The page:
xu-small
(734) 763-8644
Applications: Energy and Environment, Global Supply Chains, Human Mobility Dynamics, Sustainability, Transportation Methodologies: Agent-based Modeling, Network Analysis, Optimization Relevant Projects: NSF, DOE Connections:

International Society for Industrial Ecology; Association of Environmental Engineering and Science Professors; International Input-Output Associatio

Ming Xu

Assistant Professor, Natural Resources and Environment

Affiliation(s):

Civil and Environmental Engineering

My research focuses on developing and applying computational and data-enabled methodology in the broader area of sustainability. Main thrusts are as follows:

1. Human mobility dynamics. I am interested in mining large-scale real-world travel trajectory data to understand human mobility dynamics. This involves the processing and analyzing travel trajectory data, characterizing individual mobility patterns, and evaluating environmental impacts of transportation systems/technologies (e.g., electric vehicles, ride-sharing) based on individual mobility dynamics.

2. Global supply chains. Increasingly intensified international trade has created a connected global supply chain network. I am interested in understanding the structure of the global supply chain network and economic/environmental performance of nations.

3. Networked infrastructure systems. Many infrastructure systems (e.g., power grid, water supply infrastructure) are networked systems. I am interested in understanding the basic structural features of these systems and how they relate to the system-level properties (e.g., stability, resilience, sustainability).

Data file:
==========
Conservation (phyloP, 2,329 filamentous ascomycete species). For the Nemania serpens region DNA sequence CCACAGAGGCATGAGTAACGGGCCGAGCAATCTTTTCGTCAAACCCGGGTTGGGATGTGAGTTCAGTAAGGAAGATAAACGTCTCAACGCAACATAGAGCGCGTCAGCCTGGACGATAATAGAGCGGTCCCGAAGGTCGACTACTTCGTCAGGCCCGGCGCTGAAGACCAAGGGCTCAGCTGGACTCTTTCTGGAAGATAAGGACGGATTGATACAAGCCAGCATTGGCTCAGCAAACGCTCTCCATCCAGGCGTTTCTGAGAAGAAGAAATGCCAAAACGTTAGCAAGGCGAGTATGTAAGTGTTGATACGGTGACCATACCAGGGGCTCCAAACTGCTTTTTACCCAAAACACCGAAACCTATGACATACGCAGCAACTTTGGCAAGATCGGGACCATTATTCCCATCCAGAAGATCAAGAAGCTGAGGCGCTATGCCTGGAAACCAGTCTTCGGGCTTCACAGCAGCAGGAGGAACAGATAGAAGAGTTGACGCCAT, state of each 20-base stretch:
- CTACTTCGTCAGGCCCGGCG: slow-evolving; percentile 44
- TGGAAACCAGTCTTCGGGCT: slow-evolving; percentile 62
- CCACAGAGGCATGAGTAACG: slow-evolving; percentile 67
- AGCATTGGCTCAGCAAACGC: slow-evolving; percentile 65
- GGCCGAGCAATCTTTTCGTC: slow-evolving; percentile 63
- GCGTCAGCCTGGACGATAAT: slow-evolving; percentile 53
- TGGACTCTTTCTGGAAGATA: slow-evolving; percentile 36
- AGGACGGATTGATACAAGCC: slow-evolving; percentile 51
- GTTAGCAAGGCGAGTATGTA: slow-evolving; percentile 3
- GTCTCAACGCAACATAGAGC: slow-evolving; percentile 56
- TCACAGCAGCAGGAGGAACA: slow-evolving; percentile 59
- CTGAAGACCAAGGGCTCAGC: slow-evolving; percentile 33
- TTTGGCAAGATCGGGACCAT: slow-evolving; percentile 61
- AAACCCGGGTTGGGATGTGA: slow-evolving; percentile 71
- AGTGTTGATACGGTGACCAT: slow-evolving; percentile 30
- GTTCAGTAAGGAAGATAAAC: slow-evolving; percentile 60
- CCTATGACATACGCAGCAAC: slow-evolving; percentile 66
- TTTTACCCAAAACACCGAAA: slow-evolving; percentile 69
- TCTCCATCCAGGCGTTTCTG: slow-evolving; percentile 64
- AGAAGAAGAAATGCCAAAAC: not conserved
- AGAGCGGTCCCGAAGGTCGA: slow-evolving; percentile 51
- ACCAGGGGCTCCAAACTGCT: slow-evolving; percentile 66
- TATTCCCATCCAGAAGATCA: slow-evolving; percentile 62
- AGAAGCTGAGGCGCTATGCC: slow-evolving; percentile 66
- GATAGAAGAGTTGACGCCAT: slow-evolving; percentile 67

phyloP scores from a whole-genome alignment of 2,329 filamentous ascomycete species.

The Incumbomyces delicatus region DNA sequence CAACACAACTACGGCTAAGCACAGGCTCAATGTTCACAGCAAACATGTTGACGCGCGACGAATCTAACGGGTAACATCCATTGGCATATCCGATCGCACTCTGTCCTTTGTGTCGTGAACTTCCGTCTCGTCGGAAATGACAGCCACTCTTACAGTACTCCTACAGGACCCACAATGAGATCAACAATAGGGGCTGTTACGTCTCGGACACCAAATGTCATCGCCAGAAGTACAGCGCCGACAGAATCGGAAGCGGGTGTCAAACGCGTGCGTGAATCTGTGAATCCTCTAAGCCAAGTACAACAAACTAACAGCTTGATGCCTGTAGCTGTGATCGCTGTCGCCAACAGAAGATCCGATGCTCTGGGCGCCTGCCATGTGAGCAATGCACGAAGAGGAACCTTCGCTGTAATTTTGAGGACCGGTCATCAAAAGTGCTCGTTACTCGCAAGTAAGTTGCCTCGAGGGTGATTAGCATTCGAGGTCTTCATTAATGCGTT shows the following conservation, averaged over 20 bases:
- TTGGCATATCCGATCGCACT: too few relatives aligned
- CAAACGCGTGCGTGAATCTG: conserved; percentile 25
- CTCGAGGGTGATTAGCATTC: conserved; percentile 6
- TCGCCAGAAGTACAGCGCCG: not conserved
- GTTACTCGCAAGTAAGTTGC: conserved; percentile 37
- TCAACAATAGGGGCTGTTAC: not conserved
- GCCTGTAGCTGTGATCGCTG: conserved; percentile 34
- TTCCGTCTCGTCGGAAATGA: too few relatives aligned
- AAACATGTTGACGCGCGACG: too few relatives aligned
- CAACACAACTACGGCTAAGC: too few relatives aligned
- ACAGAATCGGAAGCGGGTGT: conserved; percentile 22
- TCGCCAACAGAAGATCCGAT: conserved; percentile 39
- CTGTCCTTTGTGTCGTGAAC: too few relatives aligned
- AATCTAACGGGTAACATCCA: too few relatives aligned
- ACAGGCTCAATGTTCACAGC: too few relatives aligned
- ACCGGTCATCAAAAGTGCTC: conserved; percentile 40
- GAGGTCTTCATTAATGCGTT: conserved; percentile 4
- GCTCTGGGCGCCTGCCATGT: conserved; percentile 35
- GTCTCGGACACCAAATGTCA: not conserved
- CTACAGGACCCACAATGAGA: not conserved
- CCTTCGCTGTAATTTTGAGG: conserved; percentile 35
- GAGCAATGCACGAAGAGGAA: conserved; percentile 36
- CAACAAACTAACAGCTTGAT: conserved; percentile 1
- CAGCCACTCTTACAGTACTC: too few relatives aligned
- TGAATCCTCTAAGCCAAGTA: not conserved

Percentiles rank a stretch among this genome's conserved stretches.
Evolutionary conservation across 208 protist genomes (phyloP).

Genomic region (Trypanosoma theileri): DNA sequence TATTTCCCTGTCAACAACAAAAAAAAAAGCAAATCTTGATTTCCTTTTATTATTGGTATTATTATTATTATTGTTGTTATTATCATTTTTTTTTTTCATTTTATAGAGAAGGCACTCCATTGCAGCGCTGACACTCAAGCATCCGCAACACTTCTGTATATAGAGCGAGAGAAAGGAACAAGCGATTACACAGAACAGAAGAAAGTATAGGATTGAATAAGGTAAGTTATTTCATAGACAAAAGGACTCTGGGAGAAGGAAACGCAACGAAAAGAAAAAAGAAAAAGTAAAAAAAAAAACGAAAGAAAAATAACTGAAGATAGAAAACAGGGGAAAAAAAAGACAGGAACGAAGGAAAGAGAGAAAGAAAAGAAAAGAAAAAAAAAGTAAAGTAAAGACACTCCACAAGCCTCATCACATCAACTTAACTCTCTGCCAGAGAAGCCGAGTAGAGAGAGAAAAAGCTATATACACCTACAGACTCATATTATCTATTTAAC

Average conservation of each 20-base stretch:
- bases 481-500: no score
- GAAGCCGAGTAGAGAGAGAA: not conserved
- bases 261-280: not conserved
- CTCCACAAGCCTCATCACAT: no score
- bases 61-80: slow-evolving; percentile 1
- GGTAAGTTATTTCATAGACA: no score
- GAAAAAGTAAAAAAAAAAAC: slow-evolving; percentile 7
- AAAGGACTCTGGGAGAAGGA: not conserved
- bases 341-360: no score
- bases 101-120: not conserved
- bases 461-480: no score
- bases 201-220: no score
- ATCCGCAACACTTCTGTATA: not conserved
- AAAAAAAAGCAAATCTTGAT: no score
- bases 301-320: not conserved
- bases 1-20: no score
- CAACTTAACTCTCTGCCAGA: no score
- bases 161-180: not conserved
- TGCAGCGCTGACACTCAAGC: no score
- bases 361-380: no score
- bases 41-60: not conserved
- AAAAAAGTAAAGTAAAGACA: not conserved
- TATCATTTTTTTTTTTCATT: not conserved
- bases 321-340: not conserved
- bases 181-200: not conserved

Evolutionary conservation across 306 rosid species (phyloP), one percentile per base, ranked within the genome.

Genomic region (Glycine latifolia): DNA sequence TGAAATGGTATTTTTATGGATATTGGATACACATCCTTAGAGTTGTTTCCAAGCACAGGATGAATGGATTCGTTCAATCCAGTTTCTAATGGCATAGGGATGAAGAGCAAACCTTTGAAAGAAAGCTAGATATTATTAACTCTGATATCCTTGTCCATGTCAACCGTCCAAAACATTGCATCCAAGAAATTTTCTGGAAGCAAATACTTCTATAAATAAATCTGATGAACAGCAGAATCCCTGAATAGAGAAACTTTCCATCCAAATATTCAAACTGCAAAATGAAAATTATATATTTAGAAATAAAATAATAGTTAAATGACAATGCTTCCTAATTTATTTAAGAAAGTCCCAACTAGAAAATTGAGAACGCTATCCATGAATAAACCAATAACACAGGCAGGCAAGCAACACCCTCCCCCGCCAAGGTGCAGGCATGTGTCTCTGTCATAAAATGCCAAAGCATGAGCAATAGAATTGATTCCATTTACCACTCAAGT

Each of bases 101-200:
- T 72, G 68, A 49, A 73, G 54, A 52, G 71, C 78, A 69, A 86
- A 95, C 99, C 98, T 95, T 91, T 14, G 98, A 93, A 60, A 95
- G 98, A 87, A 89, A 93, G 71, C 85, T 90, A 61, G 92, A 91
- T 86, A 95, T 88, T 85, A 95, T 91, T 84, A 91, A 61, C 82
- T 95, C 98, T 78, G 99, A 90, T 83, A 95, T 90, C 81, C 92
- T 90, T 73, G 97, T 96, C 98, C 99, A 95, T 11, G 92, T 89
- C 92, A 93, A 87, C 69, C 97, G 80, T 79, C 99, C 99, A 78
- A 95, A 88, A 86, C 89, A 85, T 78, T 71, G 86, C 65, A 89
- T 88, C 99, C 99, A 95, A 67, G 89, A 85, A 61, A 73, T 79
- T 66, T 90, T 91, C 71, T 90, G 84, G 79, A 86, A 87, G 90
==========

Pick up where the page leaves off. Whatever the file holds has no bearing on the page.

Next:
A network visualization (force-directed graph) of the 2012 US economy using the industry-by-industry Input-Output Table (15 sectors) provided by BEA. Each node represents a sector. The size of the node represents the economic output of the sector. The size and darkness of links represent the value of exchanges of goods/services between sectors. An interactive version and other data visualizations are available at http://complexsustainability.snre.umich.edu/visualization

A network visualization (force-directed graph) of the 2012 US economy using the industry-by-industry Input-Output Table (15 sectors) provided by BEA. Each node represents a sector. The size of the node represents the economic output of the sector. The size and darkness of links represent the value of exchanges of goods/services between sectors. An interactive version and other data visualizations are available at complexsustainability.snre.umich.edu/visualization